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Field Choices of Graduate Students

Female graduate students were considerably more likely to be enrolled in non-science and engineering fields in 1992 than were men (Syverson and Maguire 1994, p. 4). [4] Women were the majority in all non-science and engineering areas except business-ranging from 75 percent in the health fields to 54 percent in the humanities and arts. (See figure 6-17.)

Figure 6-17

The field choices of graduate students vary considerably among the different racial/ethnic groups. Almost one-half of the U.S. citizens who were Asian were enrolled in science and engineering programs, compared to one-fourth or less in every other group.
The most popular non-science and engineering field for most groups was education, which accounted for more than 20 percent of every group except Asians, only 7 percent of whom were in education. Asian students in non-science and engineering were more likely to be studying business, 17 percent, compared to 15 percent of whites and as few as 10 percent of American Indian students. (See figure 6-18.)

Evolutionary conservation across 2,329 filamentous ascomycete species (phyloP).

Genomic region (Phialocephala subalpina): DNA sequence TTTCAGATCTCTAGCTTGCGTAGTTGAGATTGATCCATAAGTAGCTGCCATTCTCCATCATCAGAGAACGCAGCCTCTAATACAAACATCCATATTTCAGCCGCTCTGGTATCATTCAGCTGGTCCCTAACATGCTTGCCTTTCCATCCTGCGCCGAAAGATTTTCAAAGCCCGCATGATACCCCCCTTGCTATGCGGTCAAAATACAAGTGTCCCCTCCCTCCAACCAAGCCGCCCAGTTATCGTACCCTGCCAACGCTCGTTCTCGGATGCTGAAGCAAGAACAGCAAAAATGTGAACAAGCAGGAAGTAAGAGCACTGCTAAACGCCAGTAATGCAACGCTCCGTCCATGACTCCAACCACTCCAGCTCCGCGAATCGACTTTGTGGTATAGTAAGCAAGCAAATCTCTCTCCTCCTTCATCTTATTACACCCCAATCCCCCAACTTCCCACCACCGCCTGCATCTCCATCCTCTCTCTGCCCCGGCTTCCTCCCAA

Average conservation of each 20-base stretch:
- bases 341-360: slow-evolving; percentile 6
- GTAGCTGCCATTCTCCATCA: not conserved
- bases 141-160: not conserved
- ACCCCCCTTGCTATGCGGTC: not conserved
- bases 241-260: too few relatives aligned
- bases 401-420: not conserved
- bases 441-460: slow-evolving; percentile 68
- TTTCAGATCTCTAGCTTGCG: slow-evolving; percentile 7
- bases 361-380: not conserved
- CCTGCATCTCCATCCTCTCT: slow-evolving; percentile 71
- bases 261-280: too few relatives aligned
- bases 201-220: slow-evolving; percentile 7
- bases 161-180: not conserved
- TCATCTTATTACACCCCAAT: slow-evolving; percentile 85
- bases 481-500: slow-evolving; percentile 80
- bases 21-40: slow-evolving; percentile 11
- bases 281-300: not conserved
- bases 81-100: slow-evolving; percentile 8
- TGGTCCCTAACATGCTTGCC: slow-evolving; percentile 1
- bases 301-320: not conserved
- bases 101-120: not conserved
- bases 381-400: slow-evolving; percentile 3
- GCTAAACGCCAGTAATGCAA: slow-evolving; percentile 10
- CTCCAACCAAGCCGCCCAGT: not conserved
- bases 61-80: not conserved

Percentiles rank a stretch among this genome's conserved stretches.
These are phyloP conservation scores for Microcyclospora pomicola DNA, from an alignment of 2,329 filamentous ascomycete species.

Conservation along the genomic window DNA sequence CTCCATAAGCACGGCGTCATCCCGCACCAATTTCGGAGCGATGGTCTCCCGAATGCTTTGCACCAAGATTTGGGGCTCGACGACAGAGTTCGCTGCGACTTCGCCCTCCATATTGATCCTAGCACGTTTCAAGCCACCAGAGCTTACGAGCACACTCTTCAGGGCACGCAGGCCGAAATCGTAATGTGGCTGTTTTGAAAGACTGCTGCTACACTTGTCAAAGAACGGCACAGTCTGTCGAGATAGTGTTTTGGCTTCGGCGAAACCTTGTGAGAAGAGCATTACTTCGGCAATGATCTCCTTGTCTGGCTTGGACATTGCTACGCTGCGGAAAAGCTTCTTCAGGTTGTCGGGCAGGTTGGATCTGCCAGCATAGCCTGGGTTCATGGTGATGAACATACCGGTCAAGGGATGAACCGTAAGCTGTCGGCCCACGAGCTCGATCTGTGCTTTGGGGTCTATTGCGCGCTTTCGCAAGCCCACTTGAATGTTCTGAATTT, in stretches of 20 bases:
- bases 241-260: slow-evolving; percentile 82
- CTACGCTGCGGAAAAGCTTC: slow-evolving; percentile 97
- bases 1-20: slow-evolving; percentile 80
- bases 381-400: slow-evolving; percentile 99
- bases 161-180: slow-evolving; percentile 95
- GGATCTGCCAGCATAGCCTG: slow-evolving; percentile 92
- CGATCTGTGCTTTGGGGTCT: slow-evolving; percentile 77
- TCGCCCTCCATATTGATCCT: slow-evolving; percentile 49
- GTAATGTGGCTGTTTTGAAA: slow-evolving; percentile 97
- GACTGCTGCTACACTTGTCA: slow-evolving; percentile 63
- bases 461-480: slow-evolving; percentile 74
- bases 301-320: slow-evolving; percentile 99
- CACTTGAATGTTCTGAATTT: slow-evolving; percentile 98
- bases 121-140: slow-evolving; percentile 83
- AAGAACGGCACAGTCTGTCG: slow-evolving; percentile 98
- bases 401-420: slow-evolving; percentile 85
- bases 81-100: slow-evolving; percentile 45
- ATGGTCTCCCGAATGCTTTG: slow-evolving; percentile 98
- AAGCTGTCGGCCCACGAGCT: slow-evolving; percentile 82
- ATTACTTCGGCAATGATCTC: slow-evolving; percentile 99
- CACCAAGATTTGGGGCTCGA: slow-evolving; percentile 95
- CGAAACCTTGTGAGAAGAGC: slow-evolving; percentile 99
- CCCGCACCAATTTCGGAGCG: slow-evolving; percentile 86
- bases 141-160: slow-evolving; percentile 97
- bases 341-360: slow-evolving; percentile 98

Figure 6-18

Only one-third of non-U.S. citizens on temporary visas were enrolled in non-science and engineering programs, and of these the largest group-12 percent-was studying business (Syverson and Maguire 1994, p. 12).


4. This survey, conducted by the Council of Graduate Schools and the Educational Testing Service, includes universities that are members of the Council of Graduate Schools. Percentages are based on the number reporting their sex or race/ethnicity. Up arrow
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